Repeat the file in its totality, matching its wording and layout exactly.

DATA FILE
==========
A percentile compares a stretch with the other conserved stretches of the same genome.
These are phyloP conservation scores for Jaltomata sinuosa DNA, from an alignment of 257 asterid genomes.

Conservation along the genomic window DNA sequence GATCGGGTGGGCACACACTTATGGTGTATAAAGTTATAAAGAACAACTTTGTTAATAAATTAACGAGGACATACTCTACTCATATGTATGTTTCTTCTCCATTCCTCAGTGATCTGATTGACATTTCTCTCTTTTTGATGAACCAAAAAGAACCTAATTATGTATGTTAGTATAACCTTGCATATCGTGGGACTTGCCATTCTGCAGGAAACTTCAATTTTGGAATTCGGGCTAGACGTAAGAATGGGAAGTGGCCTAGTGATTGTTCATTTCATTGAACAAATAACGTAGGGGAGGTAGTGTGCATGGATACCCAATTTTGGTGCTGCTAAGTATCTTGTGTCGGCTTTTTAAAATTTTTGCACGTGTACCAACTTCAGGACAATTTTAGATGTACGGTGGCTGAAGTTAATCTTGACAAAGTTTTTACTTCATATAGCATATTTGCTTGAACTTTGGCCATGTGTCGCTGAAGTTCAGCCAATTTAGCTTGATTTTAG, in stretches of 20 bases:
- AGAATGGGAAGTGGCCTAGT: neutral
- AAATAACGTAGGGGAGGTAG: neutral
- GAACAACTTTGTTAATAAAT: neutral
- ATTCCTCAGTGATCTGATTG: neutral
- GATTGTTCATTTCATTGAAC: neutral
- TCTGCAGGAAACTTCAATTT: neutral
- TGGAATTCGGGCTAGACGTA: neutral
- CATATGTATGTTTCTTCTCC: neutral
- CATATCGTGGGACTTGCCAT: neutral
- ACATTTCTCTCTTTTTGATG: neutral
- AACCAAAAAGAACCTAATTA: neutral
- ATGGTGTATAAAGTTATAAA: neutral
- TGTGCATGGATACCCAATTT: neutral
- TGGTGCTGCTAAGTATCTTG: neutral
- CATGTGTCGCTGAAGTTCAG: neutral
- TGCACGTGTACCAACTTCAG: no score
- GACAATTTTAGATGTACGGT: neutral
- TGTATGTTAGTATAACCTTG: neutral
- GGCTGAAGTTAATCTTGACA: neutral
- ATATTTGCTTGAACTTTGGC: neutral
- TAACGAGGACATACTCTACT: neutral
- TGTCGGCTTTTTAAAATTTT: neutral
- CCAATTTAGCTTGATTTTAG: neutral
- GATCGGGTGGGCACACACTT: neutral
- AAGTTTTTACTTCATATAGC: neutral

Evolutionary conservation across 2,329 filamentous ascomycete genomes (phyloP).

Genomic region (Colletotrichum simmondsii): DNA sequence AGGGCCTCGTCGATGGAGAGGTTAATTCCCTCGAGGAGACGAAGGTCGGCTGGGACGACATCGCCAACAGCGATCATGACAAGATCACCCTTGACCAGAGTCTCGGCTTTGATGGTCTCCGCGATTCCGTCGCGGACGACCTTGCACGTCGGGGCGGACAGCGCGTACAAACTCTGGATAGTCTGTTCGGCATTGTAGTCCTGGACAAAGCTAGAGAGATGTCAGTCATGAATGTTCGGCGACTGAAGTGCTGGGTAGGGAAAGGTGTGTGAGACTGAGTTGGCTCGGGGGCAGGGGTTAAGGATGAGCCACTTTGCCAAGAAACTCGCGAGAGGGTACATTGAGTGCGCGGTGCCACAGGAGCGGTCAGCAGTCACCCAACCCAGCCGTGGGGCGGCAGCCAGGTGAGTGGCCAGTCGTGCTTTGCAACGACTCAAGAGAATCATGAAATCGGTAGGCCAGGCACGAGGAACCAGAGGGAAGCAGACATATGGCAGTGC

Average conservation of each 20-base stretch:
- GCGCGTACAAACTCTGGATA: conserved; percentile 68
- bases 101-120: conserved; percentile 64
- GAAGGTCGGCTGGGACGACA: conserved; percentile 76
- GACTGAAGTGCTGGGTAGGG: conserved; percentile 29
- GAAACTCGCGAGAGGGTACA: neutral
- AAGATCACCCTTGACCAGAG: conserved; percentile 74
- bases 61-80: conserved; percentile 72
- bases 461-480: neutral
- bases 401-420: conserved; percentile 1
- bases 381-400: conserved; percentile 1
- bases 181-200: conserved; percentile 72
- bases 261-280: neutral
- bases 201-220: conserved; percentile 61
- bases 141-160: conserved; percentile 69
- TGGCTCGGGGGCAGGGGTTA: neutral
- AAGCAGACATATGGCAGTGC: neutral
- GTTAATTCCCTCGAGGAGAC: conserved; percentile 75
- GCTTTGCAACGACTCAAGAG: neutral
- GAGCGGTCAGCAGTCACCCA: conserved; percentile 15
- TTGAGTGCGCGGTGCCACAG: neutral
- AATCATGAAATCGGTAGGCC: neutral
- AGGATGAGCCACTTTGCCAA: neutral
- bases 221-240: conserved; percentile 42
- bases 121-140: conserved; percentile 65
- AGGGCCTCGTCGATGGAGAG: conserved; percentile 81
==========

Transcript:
A percentile compares a stretch with the other conserved stretches of the same genome.
These are phyloP conservation scores for Jaltomata sinuosa DNA, from an alignment of 257 asterid genomes.

Conservation along the genomic window DNA sequence GATCGGGTGGGCACACACTTATGGTGTATAAAGTTATAAAGAACAACTTTGTTAATAAATTAACGAGGACATACTCTACTCATATGTATGTTTCTTCTCCATTCCTCAGTGATCTGATTGACATTTCTCTCTTTTTGATGAACCAAAAAGAACCTAATTATGTATGTTAGTATAACCTTGCATATCGTGGGACTTGCCATTCTGCAGGAAACTTCAATTTTGGAATTCGGGCTAGACGTAAGAATGGGAAGTGGCCTAGTGATTGTTCATTTCATTGAACAAATAACGTAGGGGAGGTAGTGTGCATGGATACCCAATTTTGGTGCTGCTAAGTATCTTGTGTCGGCTTTTTAAAATTTTTGCACGTGTACCAACTTCAGGACAATTTTAGATGTACGGTGGCTGAAGTTAATCTTGACAAAGTTTTTACTTCATATAGCATATTTGCTTGAACTTTGGCCATGTGTCGCTGAAGTTCAGCCAATTTAGCTTGATTTTAG, in stretches of 20 bases:
- AGAATGGGAAGTGGCCTAGT: neutral
- AAATAACGTAGGGGAGGTAG: neutral
- GAACAACTTTGTTAATAAAT: neutral
- ATTCCTCAGTGATCTGATTG: neutral
- GATTGTTCATTTCATTGAAC: neutral
- TCTGCAGGAAACTTCAATTT: neutral
- TGGAATTCGGGCTAGACGTA: neutral
- CATATGTATGTTTCTTCTCC: neutral
- CATATCGTGGGACTTGCCAT: neutral
- ACATTTCTCTCTTTTTGATG: neutral
- AACCAAAAAGAACCTAATTA: neutral
- ATGGTGTATAAAGTTATAAA: neutral
- TGTGCATGGATACCCAATTT: neutral
- TGGTGCTGCTAAGTATCTTG: neutral
- CATGTGTCGCTGAAGTTCAG: neutral
- TGCACGTGTACCAACTTCAG: no score
- GACAATTTTAGATGTACGGT: neutral
- TGTATGTTAGTATAACCTTG: neutral
- GGCTGAAGTTAATCTTGACA: neutral
- ATATTTGCTTGAACTTTGGC: neutral
- TAACGAGGACATACTCTACT: neutral
- TGTCGGCTTTTTAAAATTTT: neutral
- CCAATTTAGCTTGATTTTAG: neutral
- GATCGGGTGGGCACACACTT: neutral
- AAGTTTTTACTTCATATAGC: neutral

Evolutionary conservation across 2,329 filamentous ascomycete genomes (phyloP).

Genomic region (Colletotrichum simmondsii): DNA sequence AGGGCCTCGTCGATGGAGAGGTTAATTCCCTCGAGGAGACGAAGGTCGGCTGGGACGACATCGCCAACAGCGATCATGACAAGATCACCCTTGACCAGAGTCTCGGCTTTGATGGTCTCCGCGATTCCGTCGCGGACGACCTTGCACGTCGGGGCGGACAGCGCGTACAAACTCTGGATAGTCTGTTCGGCATTGTAGTCCTGGACAAAGCTAGAGAGATGTCAGTCATGAATGTTCGGCGACTGAAGTGCTGGGTAGGGAAAGGTGTGTGAGACTGAGTTGGCTCGGGGGCAGGGGTTAAGGATGAGCCACTTTGCCAAGAAACTCGCGAGAGGGTACATTGAGTGCGCGGTGCCACAGGAGCGGTCAGCAGTCACCCAACCCAGCCGTGGGGCGGCAGCCAGGTGAGTGGCCAGTCGTGCTTTGCAACGACTCAAGAGAATCATGAAATCGGTAGGCCAGGCACGAGGAACCAGAGGGAAGCAGACATATGGCAGTGC

Average conservation of each 20-base stretch:
- GCGCGTACAAACTCTGGATA: conserved; percentile 68
- bases 101-120: conserved; percentile 64
- GAAGGTCGGCTGGGACGACA: conserved; percentile 76
- GACTGAAGTGCTGGGTAGGG: conserved; percentile 29
- GAAACTCGCGAGAGGGTACA: neutral
- AAGATCACCCTTGACCAGAG: conserved; percentile 74
- bases 61-80: conserved; percentile 72
- bases 461-480: neutral
- bases 401-420: conserved; percentile 1
- bases 381-400: conserved; percentile 1
- bases 181-200: conserved; percentile 72
- bases 261-280: neutral
- bases 201-220: conserved; percentile 61
- bases 141-160: conserved; percentile 69
- TGGCTCGGGGGCAGGGGTTA: neutral
- AAGCAGACATATGGCAGTGC: neutral
- GTTAATTCCCTCGAGGAGAC: conserved; percentile 75
- GCTTTGCAACGACTCAAGAG: neutral
- GAGCGGTCAGCAGTCACCCA: conserved; percentile 15
- TTGAGTGCGCGGTGCCACAG: neutral
- AATCATGAAATCGGTAGGCC: neutral
- AGGATGAGCCACTTTGCCAA: neutral
- bases 221-240: conserved; percentile 42
- bases 121-140: conserved; percentile 65
- AGGGCCTCGTCGATGGAGAG: conserved; percentile 81